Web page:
Our neighboring town of Sykesville is a great place to live (though not as great as Eldersburg!), and it has a long and rich history. We wanted to take some time today to look at this history.

Springfield Estate and The Pattersons

In the early 1800s Baltimore shipbuilder William Patterson decided to make the site of Sykesville his home, building his 3,000-acre Springfield Estate. Then in 1803, Patterson’s daughter Elizabeth (Betsy) married Jerome Bonaparte, brother of the famous Napoleon. While William consented to the marriage, Napoleon declared the marriage illegal and ordered Jerome to return to France. Jerome did return to France but with his hew wife, whom Napoleon refused to allow to land. Betsy returned to her father to live in Springfield. In 1815 the state of Maryland granted her a divorce.

Beasman Mansion and Fairhaven Dairy Farm, built by Johnzie E. Beasman and Laura (Bennett) Beasman:. "October 1884,…

Posted by Gate House Museum of History on Sunday, February 18, 2018

 

James Sykes and the Horse Train Stop

William passed away in 1824 and his son George became the owner of the Springfield Estate. The following year he sold 1,000 acres to a business associate of his, James Sykes, the future namesake of the town. Sykes removed an old saw/grist mill and replaced it with a five-story stone hotel, consisting of 47 rooms, with the intent to cater to railroad personnel and the Baltimore tourist trade. In 1831 the B&O Railroad extended their “Old Main Line” through “Horse Train Stop” (later to be renamed Sykesville).

The Town Starts to Grow

In 1835, Dr. Orrelana H. Owings built a large two-story stone store on Main Street. Today it is owned by Scott Beck, owner of E.W. Beck’s.

Here, everyone is family! From our friends and guests to our employees, E.W. Beck’s greets everyone with open arms and…

Posted by E.W. Beck's Pub on Wednesday, January 17, 2018

 

The Springfield Presbyterian Church predates Carroll County, and was built in 1836 when Sykesville was still a part of Baltimore County. The first floor of the church was used as a school for the Springfield Institute, the first organized school in the town.

The Civil War

During the Civil War, young men from Sykesville fought for both the Union and the Confederacy. On June 29th 1863, a detachment of Confederate Cavalry under the command of J.E.B. Stuart arrived in town. They proceeded to tear up the railroad tracks and destroy the telegraph lines, and burned the bridge over the Patapsco.

On This Day in History: Sykesville Plays Its Role in the Civil WarDuring the Civil War, the Town was divided. Young…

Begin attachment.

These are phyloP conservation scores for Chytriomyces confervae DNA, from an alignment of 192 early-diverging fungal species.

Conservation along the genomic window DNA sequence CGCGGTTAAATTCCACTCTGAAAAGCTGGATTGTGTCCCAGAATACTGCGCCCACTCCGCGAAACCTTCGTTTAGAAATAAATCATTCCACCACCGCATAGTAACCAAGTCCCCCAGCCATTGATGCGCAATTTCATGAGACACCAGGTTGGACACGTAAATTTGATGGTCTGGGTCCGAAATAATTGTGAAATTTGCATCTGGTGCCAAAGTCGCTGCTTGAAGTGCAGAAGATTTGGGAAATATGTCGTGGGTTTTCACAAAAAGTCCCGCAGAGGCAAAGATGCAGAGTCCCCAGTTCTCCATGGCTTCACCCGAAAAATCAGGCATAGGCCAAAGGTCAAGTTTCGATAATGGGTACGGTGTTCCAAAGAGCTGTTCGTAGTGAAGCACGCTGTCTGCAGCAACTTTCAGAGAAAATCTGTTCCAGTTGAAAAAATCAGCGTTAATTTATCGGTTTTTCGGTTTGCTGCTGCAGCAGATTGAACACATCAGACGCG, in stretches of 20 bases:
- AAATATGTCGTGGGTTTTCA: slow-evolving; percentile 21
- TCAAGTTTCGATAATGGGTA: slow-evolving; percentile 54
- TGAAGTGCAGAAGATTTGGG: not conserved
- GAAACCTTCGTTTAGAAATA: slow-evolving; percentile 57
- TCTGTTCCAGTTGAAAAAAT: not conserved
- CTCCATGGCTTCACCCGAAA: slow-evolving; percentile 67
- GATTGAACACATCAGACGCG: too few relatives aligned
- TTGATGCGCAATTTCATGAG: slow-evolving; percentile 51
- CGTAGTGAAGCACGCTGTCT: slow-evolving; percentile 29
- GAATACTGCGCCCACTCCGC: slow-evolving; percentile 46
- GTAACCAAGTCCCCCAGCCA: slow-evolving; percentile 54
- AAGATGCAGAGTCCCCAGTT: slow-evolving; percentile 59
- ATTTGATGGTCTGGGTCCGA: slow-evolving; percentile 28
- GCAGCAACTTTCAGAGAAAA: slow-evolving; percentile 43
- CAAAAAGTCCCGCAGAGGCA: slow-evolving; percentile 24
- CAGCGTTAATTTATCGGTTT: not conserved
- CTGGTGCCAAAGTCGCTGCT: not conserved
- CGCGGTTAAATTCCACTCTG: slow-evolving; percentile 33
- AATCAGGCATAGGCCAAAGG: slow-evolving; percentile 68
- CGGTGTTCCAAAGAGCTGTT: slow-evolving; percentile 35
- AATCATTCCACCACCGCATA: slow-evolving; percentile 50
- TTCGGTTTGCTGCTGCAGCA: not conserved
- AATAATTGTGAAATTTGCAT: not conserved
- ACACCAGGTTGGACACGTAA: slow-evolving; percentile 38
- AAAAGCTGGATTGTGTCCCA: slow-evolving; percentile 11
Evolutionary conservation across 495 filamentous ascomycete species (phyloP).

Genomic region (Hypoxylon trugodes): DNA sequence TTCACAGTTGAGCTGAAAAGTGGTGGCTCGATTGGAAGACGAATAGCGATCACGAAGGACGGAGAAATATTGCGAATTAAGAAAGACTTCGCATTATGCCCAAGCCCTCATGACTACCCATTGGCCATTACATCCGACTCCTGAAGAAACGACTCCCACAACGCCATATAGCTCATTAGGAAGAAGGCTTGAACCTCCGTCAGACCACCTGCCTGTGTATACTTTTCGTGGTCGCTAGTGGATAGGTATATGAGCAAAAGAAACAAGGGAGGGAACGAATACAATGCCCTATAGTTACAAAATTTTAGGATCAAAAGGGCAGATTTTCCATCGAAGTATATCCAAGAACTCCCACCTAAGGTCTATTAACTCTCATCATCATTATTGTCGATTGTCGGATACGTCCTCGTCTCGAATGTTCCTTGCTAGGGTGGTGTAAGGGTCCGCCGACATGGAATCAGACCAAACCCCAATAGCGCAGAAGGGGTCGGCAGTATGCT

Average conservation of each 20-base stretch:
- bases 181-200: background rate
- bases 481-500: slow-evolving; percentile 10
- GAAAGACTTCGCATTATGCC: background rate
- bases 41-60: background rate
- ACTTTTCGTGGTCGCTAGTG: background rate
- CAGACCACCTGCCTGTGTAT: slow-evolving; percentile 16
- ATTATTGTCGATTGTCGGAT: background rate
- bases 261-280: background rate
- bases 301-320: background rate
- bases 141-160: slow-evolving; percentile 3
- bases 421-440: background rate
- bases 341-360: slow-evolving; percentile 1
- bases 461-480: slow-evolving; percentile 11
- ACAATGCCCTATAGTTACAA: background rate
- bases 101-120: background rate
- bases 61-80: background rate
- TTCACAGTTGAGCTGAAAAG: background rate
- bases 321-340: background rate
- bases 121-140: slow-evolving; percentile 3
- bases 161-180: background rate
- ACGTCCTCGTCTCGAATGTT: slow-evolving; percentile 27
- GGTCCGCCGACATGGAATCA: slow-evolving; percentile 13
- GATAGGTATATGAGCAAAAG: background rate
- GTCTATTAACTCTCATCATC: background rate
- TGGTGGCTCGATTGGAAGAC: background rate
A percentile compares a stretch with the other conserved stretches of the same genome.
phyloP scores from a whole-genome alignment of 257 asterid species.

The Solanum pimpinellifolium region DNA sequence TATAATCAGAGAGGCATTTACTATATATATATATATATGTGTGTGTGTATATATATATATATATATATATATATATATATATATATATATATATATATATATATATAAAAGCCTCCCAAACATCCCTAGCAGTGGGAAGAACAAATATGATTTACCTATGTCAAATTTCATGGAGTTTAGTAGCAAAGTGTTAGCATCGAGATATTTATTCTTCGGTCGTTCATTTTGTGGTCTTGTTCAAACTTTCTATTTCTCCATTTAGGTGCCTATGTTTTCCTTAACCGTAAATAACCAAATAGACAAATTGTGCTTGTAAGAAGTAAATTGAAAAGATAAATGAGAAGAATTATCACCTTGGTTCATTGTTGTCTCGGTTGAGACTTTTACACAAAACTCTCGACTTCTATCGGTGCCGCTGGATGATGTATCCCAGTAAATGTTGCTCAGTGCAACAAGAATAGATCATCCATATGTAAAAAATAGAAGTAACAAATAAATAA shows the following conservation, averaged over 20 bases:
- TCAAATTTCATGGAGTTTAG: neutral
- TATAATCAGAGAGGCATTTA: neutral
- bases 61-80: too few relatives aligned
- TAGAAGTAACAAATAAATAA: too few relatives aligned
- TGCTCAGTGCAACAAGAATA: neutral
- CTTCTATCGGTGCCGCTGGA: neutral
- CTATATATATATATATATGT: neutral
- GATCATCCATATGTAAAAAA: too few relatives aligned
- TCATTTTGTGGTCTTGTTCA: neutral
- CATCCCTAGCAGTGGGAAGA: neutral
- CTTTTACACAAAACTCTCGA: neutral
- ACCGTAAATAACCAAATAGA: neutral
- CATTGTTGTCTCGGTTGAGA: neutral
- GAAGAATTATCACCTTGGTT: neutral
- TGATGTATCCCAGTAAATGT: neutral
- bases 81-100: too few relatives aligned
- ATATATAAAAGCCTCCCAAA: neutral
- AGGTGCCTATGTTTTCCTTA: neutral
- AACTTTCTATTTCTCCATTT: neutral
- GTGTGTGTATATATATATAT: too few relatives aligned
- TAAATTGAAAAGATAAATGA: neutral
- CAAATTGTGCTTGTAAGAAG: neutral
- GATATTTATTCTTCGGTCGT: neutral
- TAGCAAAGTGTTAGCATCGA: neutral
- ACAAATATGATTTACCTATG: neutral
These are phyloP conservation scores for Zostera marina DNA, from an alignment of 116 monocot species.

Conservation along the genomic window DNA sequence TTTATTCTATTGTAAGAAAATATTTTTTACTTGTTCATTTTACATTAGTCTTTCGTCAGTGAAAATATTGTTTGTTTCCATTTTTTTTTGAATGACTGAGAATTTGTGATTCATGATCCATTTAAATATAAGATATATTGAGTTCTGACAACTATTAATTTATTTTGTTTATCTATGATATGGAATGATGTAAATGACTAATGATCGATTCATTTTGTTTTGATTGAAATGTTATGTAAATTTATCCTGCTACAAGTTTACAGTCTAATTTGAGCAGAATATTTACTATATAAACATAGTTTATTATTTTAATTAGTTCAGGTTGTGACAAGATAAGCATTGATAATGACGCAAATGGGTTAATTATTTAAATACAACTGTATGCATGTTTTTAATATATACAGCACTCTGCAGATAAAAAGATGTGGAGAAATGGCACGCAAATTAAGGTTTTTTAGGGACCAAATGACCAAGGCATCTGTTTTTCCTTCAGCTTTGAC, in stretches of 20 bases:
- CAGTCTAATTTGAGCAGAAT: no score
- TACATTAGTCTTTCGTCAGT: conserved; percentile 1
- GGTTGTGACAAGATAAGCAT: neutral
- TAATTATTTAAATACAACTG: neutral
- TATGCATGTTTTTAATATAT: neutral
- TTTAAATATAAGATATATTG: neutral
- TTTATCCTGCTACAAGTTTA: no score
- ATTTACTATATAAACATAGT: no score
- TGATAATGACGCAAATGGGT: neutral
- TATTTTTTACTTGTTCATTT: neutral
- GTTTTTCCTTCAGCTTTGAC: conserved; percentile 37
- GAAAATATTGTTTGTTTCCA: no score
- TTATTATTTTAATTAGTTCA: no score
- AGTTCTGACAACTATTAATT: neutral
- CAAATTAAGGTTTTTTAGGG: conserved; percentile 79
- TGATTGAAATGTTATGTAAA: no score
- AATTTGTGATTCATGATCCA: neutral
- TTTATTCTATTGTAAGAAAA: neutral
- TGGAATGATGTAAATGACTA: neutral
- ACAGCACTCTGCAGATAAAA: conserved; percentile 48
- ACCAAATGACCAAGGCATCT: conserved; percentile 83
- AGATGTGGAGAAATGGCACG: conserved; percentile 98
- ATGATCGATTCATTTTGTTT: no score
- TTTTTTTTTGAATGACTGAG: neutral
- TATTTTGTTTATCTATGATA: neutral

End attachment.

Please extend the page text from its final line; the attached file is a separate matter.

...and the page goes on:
Posted by Downtown Sykesville Connection on Monday, June 29, 2015

 

Following the War

In 1868 much of the town was washed away in a flood and recovery was slow, though traffic from the B&O helped to revitalize the town.

George Patterson died and ownership of the Springfield Estate passed on to Governor Frank Brown. During his governorship he established the Springfield Hospital Center, which at the time was one of the largest psychiatric hospitals in the country.

In 1883, the B&O Railroad Station was designed by E. Francis Baldwin and was built on Main Street along the Patapsco River.

B & O Train Station in Sykesville Maryland. C1970

Posted by Charm City Vintage Prints on Tuesday, June 28, 2011

 

In 1890, J.H. Fowble, an architect and builder, moved to Sykesville. He would be responsible for designing much of the downtown. He designed the following: the McDonals block, two brick bank buildings, the Wade H.D. Warfield building, the arcade, and Kate McDonald’s residence on Main Street (which is the present Sykesville Town House).

Into the 20th Century

Sykesville became an incorporated town in 1904, with the first mayor being Edwin M. Mellor Sr. The Sykesville Herald, the town’s first paper, was established in 1913.

The Sykesville Herald came out on Thursdays. On October 3, 1940, one on top of the other on the front page, it reported…

Posted by In Carrie's Footprints: The Long Walk of Warren Dorsey on Tuesday, March 3, 2015

 

Much like the rest of the country, the town was split between “wet” and “dry”, the former being against prohibition, and the latter for. The Great Depression hit the town hard and many families lost their farms. Sykesville was one of the first places in the state to repeal prohibition in 1933. A fire destroyed much of the town’s business block in 1937.

Onward Into the Future

While it can be fun to look back into the past, Sykesville is still making history today. Just by living in and building upon our communities, we are providing prosperity for future generations. Sykesville, much like Eldersburg, truly is a great community!